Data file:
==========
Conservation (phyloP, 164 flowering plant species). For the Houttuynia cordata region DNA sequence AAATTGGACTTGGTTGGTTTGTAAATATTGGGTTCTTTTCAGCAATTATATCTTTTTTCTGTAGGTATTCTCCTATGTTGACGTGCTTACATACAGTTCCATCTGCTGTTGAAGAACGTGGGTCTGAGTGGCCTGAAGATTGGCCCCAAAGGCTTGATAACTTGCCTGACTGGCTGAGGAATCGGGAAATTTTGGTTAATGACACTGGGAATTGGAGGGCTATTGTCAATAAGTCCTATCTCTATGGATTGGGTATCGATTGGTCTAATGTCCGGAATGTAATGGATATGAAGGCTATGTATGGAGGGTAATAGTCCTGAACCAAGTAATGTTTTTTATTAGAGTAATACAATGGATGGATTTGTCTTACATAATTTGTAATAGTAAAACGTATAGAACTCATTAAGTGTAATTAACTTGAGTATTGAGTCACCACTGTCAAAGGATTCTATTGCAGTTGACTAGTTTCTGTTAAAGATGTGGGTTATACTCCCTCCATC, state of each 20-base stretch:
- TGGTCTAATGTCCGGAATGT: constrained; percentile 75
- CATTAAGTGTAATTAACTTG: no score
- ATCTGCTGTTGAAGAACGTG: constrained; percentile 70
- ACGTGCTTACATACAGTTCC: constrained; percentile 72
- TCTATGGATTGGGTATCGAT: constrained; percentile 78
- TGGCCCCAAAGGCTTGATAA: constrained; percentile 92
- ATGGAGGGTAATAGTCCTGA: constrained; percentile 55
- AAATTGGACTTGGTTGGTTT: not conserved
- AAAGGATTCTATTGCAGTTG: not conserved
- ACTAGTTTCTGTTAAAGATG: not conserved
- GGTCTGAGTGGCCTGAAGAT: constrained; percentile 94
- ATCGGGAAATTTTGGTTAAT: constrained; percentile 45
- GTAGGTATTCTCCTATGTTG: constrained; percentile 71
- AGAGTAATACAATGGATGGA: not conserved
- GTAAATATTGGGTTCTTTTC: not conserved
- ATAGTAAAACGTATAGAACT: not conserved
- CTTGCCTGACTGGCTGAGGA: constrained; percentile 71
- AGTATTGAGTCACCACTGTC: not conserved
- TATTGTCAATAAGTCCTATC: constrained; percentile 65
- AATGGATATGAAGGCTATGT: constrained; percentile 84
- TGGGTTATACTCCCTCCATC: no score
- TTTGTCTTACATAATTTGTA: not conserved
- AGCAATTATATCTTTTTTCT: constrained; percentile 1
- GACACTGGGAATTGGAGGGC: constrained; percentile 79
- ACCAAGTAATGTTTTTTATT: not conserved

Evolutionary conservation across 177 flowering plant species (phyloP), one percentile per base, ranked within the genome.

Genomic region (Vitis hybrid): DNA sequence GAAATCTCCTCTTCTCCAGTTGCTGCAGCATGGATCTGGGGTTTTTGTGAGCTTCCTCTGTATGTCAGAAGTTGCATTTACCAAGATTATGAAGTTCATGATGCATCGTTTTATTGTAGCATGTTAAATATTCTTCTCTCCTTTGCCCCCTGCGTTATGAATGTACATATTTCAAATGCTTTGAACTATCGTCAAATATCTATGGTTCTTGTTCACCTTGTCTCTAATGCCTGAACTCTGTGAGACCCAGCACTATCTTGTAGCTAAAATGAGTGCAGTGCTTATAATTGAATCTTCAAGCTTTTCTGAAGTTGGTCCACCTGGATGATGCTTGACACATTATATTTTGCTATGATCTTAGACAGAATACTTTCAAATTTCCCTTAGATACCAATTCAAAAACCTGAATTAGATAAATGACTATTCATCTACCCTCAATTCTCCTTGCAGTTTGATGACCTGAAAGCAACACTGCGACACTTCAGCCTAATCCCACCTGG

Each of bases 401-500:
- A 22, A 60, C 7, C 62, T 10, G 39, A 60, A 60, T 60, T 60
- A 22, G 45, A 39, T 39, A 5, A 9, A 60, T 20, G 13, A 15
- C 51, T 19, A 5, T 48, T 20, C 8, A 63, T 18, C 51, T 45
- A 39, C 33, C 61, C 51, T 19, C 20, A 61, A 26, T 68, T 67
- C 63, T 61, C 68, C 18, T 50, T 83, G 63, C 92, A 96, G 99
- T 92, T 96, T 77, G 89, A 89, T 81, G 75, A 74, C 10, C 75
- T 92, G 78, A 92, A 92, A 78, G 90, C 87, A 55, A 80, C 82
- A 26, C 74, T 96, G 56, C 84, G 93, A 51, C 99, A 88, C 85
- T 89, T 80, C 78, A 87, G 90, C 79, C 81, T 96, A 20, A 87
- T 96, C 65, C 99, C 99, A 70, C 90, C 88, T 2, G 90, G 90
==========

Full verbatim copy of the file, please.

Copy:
Conservation (phyloP, 164 flowering plant species). For the Houttuynia cordata region DNA sequence AAATTGGACTTGGTTGGTTTGTAAATATTGGGTTCTTTTCAGCAATTATATCTTTTTTCTGTAGGTATTCTCCTATGTTGACGTGCTTACATACAGTTCCATCTGCTGTTGAAGAACGTGGGTCTGAGTGGCCTGAAGATTGGCCCCAAAGGCTTGATAACTTGCCTGACTGGCTGAGGAATCGGGAAATTTTGGTTAATGACACTGGGAATTGGAGGGCTATTGTCAATAAGTCCTATCTCTATGGATTGGGTATCGATTGGTCTAATGTCCGGAATGTAATGGATATGAAGGCTATGTATGGAGGGTAATAGTCCTGAACCAAGTAATGTTTTTTATTAGAGTAATACAATGGATGGATTTGTCTTACATAATTTGTAATAGTAAAACGTATAGAACTCATTAAGTGTAATTAACTTGAGTATTGAGTCACCACTGTCAAAGGATTCTATTGCAGTTGACTAGTTTCTGTTAAAGATGTGGGTTATACTCCCTCCATC, state of each 20-base stretch:
- TGGTCTAATGTCCGGAATGT: constrained; percentile 75
- CATTAAGTGTAATTAACTTG: no score
- ATCTGCTGTTGAAGAACGTG: constrained; percentile 70
- ACGTGCTTACATACAGTTCC: constrained; percentile 72
- TCTATGGATTGGGTATCGAT: constrained; percentile 78
- TGGCCCCAAAGGCTTGATAA: constrained; percentile 92
- ATGGAGGGTAATAGTCCTGA: constrained; percentile 55
- AAATTGGACTTGGTTGGTTT: not conserved
- AAAGGATTCTATTGCAGTTG: not conserved
- ACTAGTTTCTGTTAAAGATG: not conserved
- GGTCTGAGTGGCCTGAAGAT: constrained; percentile 94
- ATCGGGAAATTTTGGTTAAT: constrained; percentile 45
- GTAGGTATTCTCCTATGTTG: constrained; percentile 71
- AGAGTAATACAATGGATGGA: not conserved
- GTAAATATTGGGTTCTTTTC: not conserved
- ATAGTAAAACGTATAGAACT: not conserved
- CTTGCCTGACTGGCTGAGGA: constrained; percentile 71
- AGTATTGAGTCACCACTGTC: not conserved
- TATTGTCAATAAGTCCTATC: constrained; percentile 65
- AATGGATATGAAGGCTATGT: constrained; percentile 84
- TGGGTTATACTCCCTCCATC: no score
- TTTGTCTTACATAATTTGTA: not conserved
- AGCAATTATATCTTTTTTCT: constrained; percentile 1
- GACACTGGGAATTGGAGGGC: constrained; percentile 79
- ACCAAGTAATGTTTTTTATT: not conserved

Evolutionary conservation across 177 flowering plant species (phyloP), one percentile per base, ranked within the genome.

Genomic region (Vitis hybrid): DNA sequence GAAATCTCCTCTTCTCCAGTTGCTGCAGCATGGATCTGGGGTTTTTGTGAGCTTCCTCTGTATGTCAGAAGTTGCATTTACCAAGATTATGAAGTTCATGATGCATCGTTTTATTGTAGCATGTTAAATATTCTTCTCTCCTTTGCCCCCTGCGTTATGAATGTACATATTTCAAATGCTTTGAACTATCGTCAAATATCTATGGTTCTTGTTCACCTTGTCTCTAATGCCTGAACTCTGTGAGACCCAGCACTATCTTGTAGCTAAAATGAGTGCAGTGCTTATAATTGAATCTTCAAGCTTTTCTGAAGTTGGTCCACCTGGATGATGCTTGACACATTATATTTTGCTATGATCTTAGACAGAATACTTTCAAATTTCCCTTAGATACCAATTCAAAAACCTGAATTAGATAAATGACTATTCATCTACCCTCAATTCTCCTTGCAGTTTGATGACCTGAAAGCAACACTGCGACACTTCAGCCTAATCCCACCTGG

Each of bases 401-500:
- A 22, A 60, C 7, C 62, T 10, G 39, A 60, A 60, T 60, T 60
- A 22, G 45, A 39, T 39, A 5, A 9, A 60, T 20, G 13, A 15
- C 51, T 19, A 5, T 48, T 20, C 8, A 63, T 18, C 51, T 45
- A 39, C 33, C 61, C 51, T 19, C 20, A 61, A 26, T 68, T 67
- C 63, T 61, C 68, C 18, T 50, T 83, G 63, C 92, A 96, G 99
- T 92, T 96, T 77, G 89, A 89, T 81, G 75, A 74, C 10, C 75
- T 92, G 78, A 92, A 92, A 78, G 90, C 87, A 55, A 80, C 82
- A 26, C 74, T 96, G 56, C 84, G 93, A 51, C 99, A 88, C 85
- T 89, T 80, C 78, A 87, G 90, C 79, C 81, T 96, A 20, A 87
- T 96, C 65, C 99, C 99, A 70, C 90, C 88, T 2, G 90, G 90